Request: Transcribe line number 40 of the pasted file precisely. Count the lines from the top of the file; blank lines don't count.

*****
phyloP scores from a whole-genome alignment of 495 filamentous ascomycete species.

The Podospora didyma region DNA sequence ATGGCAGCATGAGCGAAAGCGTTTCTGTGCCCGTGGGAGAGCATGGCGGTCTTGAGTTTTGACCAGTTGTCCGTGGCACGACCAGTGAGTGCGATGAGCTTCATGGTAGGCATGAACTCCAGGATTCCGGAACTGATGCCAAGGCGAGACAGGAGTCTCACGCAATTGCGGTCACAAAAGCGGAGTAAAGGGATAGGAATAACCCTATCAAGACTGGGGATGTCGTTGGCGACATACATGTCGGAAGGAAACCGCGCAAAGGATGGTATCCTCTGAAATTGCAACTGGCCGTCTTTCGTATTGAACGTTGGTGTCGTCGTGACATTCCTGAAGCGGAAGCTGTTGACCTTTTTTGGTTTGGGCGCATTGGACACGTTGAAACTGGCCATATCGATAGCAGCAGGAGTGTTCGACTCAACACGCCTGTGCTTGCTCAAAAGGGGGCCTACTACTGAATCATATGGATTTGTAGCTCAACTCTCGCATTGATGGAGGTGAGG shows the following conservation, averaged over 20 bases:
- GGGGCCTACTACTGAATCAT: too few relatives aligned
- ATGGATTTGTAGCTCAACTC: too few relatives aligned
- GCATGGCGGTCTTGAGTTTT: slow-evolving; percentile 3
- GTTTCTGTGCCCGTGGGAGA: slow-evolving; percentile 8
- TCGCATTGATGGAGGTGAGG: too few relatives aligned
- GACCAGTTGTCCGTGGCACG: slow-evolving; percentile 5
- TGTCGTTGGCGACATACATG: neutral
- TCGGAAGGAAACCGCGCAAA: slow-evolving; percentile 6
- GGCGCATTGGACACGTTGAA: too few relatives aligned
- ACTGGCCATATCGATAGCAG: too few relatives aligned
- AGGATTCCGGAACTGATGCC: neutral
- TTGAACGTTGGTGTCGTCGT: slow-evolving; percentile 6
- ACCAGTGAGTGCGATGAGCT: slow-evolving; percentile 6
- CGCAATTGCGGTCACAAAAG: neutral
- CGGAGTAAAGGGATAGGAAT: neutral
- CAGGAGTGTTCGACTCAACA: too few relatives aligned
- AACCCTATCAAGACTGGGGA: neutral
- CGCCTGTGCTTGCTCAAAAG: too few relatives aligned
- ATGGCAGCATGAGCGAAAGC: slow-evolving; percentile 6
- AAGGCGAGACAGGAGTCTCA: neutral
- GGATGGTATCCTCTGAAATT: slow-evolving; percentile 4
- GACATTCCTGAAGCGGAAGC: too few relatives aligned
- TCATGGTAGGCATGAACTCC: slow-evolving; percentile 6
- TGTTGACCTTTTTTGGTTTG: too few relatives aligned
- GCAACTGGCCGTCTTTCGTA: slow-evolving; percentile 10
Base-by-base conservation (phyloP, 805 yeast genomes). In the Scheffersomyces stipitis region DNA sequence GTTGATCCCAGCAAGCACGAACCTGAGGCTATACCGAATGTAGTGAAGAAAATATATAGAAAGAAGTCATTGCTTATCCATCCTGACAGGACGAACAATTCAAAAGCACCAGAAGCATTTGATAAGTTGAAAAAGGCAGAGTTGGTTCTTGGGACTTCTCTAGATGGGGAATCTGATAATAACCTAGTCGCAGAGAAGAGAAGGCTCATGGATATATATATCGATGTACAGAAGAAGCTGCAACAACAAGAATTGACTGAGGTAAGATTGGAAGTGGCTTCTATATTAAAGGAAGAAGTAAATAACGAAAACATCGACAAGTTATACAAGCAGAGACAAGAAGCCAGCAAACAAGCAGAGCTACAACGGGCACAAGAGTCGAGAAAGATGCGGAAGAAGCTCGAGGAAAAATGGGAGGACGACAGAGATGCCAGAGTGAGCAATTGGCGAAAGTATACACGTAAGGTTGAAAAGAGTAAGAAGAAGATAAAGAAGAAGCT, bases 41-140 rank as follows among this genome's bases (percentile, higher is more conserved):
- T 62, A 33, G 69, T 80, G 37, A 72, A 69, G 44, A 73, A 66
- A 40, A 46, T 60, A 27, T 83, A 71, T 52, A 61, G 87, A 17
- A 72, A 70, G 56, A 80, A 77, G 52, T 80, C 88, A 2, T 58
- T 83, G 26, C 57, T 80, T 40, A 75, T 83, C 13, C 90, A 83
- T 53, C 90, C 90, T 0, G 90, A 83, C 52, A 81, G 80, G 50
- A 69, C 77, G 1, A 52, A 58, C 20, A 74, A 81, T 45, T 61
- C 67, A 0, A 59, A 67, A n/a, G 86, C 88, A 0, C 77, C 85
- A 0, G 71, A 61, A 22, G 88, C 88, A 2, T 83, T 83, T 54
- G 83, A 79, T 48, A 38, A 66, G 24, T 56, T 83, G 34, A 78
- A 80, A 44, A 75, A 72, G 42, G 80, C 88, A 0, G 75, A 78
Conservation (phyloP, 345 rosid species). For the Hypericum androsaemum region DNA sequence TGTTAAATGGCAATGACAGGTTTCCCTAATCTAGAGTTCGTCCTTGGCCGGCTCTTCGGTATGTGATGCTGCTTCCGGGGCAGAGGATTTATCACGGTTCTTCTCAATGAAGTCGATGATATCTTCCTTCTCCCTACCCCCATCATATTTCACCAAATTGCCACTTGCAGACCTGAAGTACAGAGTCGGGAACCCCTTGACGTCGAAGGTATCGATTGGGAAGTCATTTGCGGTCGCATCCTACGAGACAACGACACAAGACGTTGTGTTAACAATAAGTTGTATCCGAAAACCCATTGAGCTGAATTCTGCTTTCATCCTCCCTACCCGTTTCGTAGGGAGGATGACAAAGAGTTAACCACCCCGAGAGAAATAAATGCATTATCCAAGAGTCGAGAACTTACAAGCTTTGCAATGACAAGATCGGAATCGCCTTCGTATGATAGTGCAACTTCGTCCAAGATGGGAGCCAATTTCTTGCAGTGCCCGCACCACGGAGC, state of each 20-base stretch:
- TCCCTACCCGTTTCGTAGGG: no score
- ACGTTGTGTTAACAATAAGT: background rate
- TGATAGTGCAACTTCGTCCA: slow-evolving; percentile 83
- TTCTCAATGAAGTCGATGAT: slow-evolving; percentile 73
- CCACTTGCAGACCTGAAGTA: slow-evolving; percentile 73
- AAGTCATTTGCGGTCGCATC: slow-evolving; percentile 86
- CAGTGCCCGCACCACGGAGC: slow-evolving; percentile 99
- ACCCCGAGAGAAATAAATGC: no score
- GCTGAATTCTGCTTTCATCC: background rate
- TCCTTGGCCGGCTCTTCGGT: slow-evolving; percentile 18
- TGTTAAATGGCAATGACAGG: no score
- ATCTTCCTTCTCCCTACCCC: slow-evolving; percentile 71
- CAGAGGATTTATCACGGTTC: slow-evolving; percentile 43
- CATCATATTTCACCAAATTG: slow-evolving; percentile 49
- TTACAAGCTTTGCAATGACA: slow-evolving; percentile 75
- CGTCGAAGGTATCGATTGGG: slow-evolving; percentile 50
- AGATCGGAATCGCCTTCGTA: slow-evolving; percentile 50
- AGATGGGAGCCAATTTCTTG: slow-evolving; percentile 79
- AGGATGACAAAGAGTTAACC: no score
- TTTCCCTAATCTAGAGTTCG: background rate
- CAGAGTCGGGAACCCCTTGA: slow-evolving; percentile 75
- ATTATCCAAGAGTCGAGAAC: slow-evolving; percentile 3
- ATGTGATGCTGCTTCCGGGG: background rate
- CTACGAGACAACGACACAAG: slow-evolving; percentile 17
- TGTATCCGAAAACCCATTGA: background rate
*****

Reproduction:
- TCCCTACCCGTTTCGTAGGG: no score